Oct 17, 2022 - Research

23andMe Adds More Conditions to Rare Disease Research Study

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Bolstered by the early success of recruitment for our Rare Disease Research Study, 23andMe has expanded its scope from four to now include twelve rare conditions.

Finding and then enrolling participants in the study of rare diseases has always been a challenge for scientists. Diseases are considered rare if they affect fewer than 200,000 people in the U.S., and with those numbers spread out across the country finding and then getting participants for research is difficult. Even when the studies move forward, they often include very few people, which hampers the ability to make meaningful insights.

23andMe Research Model and Rare Disease

About a year ago 23andMe published a paper illustrating how our research model is uniquely positioned for this kind of research. The paper outlined what at the time was believed to be the largest genetic study of rare diseases ever done. Using insights from that paper, 23andMe launched its Rare Diseases Research Study. 

The handful of conditions we began with included:

  • Systemic sclerosis, which causes the hardening of the body’s connective tissue. (This study was first begun in 2021.)
  • ANCA-associated vasculitis, a group of autoimmune diseases that are characterized by inflammation of small vessels. 
  • Pemphigus vulgaris, an autoimmune disorder that involves blistering and erosion of the skin as well as the mucous membranes.
  • Dermatomyositis, an inflammatory disease marked by muscle weakness and a distinctive skin rash.

Before launching the Rare Disease Research Study, some of 23andMe’s rare disease cohorts had fewer than 150 individuals who had consented to participate in research. Since launching the study, we’ve added almost 200 consented research participants to help fuel this research.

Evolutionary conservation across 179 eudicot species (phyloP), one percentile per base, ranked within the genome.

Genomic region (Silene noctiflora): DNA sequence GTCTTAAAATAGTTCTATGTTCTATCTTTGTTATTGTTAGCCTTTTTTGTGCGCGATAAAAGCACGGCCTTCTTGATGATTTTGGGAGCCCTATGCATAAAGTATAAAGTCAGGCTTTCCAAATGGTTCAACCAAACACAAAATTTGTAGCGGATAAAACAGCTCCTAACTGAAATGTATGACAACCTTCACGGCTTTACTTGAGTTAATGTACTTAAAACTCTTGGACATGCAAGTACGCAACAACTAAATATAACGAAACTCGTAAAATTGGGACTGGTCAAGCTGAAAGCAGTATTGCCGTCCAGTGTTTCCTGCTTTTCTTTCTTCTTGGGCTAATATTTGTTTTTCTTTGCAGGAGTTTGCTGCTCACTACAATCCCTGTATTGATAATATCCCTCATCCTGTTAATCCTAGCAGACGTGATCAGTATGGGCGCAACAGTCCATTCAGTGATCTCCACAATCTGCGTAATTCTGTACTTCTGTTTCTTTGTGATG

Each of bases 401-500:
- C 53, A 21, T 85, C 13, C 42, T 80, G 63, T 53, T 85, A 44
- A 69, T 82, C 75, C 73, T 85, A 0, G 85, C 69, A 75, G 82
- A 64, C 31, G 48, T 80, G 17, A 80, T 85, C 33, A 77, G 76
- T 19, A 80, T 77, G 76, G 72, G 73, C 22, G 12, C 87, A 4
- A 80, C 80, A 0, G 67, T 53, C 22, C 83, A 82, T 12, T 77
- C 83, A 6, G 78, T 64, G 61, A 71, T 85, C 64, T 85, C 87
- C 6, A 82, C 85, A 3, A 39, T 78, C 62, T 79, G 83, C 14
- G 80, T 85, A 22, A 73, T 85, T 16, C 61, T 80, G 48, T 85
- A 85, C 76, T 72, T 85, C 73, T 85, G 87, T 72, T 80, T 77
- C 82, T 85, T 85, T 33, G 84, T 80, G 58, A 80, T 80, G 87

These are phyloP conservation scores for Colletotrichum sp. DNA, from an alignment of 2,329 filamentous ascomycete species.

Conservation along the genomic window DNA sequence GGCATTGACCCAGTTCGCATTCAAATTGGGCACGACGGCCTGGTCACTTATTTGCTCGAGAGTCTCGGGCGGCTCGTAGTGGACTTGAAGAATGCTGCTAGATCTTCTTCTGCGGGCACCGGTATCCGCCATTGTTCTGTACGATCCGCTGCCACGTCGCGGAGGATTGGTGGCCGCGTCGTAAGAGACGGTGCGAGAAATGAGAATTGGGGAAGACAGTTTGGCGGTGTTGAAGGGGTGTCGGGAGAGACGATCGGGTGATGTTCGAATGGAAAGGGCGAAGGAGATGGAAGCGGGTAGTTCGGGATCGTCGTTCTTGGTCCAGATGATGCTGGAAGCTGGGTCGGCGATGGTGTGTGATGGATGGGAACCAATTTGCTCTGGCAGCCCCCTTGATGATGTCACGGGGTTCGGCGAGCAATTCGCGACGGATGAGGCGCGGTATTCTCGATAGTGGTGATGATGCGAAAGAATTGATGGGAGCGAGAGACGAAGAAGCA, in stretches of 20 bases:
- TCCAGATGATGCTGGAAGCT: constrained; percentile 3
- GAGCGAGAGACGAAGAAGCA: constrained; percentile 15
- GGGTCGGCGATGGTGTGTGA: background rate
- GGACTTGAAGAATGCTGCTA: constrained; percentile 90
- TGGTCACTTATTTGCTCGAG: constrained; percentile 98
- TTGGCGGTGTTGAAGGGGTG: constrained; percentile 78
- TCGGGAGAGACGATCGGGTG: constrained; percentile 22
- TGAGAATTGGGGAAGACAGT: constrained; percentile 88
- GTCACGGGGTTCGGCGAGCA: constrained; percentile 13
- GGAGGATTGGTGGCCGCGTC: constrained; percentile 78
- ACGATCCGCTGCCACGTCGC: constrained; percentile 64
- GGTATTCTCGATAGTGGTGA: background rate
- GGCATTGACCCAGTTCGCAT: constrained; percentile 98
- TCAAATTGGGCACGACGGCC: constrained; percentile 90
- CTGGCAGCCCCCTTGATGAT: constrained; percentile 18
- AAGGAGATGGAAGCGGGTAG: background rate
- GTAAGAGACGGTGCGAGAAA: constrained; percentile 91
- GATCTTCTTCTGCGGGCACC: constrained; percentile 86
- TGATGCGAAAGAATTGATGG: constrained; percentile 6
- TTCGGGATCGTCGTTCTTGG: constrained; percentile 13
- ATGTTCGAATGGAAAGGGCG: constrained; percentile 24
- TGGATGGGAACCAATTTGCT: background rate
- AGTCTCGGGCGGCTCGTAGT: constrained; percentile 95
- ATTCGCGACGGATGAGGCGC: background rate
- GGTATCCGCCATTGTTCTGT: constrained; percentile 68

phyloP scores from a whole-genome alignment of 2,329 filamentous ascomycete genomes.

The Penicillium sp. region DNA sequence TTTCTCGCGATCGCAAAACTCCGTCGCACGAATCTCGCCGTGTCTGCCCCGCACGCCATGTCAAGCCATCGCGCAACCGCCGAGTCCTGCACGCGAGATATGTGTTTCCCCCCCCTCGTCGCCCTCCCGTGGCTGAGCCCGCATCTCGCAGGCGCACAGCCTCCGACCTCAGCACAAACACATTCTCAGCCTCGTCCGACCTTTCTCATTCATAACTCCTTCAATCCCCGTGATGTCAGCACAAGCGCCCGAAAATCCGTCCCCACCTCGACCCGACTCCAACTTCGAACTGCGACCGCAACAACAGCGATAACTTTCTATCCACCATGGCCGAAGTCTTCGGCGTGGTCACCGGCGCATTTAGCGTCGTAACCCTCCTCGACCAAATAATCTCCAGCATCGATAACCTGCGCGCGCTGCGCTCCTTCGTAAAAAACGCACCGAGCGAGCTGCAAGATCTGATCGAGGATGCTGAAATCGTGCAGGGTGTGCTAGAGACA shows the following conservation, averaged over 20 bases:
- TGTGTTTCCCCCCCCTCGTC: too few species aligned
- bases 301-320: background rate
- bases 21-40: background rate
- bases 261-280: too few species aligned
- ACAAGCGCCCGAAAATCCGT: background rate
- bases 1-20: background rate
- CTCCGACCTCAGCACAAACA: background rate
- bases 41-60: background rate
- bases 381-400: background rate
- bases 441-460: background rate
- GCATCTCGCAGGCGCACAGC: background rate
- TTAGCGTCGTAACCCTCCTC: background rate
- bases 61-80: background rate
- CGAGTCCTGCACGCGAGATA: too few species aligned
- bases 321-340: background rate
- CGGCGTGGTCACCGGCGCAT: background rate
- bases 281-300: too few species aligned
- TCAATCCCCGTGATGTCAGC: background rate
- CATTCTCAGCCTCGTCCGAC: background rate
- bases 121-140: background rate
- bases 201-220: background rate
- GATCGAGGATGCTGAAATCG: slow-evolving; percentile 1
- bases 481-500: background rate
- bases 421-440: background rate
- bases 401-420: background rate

New Conditions

With this positive trend, 23andMe added eight more diseases to this study including;

    •  Pulmonary arterial hypertension, a rare and progressive form of pulmonary hypertension (PH) that is caused by an obstruction in the small arteries in the lung. 
    • Primary sclerosing cholangitis, a chronic disease in which the bile ducts inside and outside the liver become inflamed and scarred, and eventually narrowed or blocked.
    • Pulmonary fibrosis is a lung disease that occurs when lung tissue becomes damaged and scarred.
    • Myasthenia gravis, a chronic autoimmune disorder in which antibodies destroy the communication between nerves and muscle, resulting in weakness of the skeletal muscles.  
    • Myelodysplastic syndrome, a group of disorders caused by blood cells that are poorly formed or don’t work properly.  
    • Lymphangioleiomyomatosis, a lung disease caused by the abnormal growth of smooth muscle cells, especially in the lungs and lymphatic system.
    • Giant cell arteritis, a part of a group of disorders that cause inflammation within blood vessels, most commonly in the head.
    • Essential thrombocythemia, a condition where too many platelets are produced in a person’s bone marrow. Symptoms develop over time but they can lead to difficulty breathing, weakness, fatigue, clotting, strokes, and an enlarged spleen, among other things.

The goal is to recruit 1,000 participants for each of these conditions which can help us have stronger statistical power for research. This can drive meaningful insights that could ultimately lead to the development of better treatments. We hope to expand this study further by adding new rare conditions in the future.

To learn more go here.

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